It is the third year that Singapore is hosting the F1 Night Race and my first year to visit it. Thanks to LG, I got an exclusive tour to the Paddock area to view the Red Bull garage. It was an eye opener someone like me who is an idiot when it comes to Formula One.
To get to the Paddock area, you will need to get pass the security.
If you are going to F1 Night Race these few days, travel light or you will spend some time for security check.
This is the way to the Paddock area.
Thanks to LG for providing us the VIP passes, the entrance to it was a breeze.
This is the Paddock Area. On the left is the officials and teams’ exclusive area. On the right are the garage. The positioning of the garage and etc are based on last year teams’ position.
Oops, you can’t see the left. Here is a better view 🙂 .
Before we enter the garage where they fix up Mark Webber’s car, here the Team Red Bull at work, preparing the tires.
Thanks to Andrew, I managed to understand the advance technology behind the F1. The tire is one of the important aspect in a race. The temperature has to be carefully controlled.
Notice the socket by the side of the tire bag? It is use for controlling the temperature and etc. Here is a close up.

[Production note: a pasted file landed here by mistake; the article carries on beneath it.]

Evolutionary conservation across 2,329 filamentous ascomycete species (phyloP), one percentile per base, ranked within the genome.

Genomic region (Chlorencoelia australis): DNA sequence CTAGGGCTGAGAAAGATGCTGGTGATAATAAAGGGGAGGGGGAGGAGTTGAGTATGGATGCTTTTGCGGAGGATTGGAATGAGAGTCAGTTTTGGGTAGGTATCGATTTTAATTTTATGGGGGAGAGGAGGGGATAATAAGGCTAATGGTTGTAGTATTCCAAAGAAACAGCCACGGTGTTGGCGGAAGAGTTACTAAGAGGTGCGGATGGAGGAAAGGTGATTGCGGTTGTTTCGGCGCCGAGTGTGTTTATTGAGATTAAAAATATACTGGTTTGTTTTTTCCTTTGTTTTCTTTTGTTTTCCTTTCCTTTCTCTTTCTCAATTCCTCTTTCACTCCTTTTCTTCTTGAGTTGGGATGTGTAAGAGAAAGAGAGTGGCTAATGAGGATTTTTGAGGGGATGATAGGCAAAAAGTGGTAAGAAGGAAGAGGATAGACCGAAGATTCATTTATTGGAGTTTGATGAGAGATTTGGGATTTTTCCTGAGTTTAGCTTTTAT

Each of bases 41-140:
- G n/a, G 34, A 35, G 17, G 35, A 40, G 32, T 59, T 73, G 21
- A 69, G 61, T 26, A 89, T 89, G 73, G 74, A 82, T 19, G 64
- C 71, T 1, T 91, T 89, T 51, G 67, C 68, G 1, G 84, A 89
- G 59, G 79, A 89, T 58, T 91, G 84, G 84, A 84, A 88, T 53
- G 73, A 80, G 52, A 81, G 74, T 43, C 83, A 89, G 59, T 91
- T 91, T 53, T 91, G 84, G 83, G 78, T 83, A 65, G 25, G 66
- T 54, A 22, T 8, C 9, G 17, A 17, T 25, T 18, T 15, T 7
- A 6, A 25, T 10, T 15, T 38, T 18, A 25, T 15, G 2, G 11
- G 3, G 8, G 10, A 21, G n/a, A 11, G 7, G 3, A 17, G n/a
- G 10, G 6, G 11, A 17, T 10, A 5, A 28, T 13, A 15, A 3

I am not allow to take pictures inside the garage. There are too many technology involved and secrets (of their trade) to let us jeopardize, haha.
We were only allow to take the front view. During the tour, the terms like Suction, Lift, Exhaust, Fins and etc are used constantly. When we had a chance to take a look at the steering wheel, I am convinced that it takes a fit, clear headed person to drive a F1 race car. The steering wheel is actually a computer with feedback of over 100 sensors to it. The buttons on the steering wheels control certain part of the car.
* This is NOT the one I have seen but a model from Red Bull taken from Fine Model Car.
After listening for half an hour on the F1 car and its technology, I think I better stay away from it. Firstly, the seat is not comfortable (even though it is customized to the driver’s body shape). Secondly, the awkward (but safe) position of the body and the limited angle of view inside the F1 car. Thirdly, the heat and G-force on the body during the race.
It takes a great athlete to drive a F1 car. Now, I understand why many of them are great athletes.
Here is Red Bull F1 Racing Car in skeleton form as they are rushing against time to build it (after arriving by air).
A close up of the back.
Here is the rear portion of the Red Bull Racing Car.
Too bad, did not manage to see Mark Webber but taken a picture of his name as a consolation.
Thanks again to LG for the great tour and explanation of the F1 race. BTW, did you know that a LG washing machine has 15 features that are similar to a F1 car? I was told that many would be impressed if I asked this question 🙂 .
or you want to start looking at LG washing machines 🙂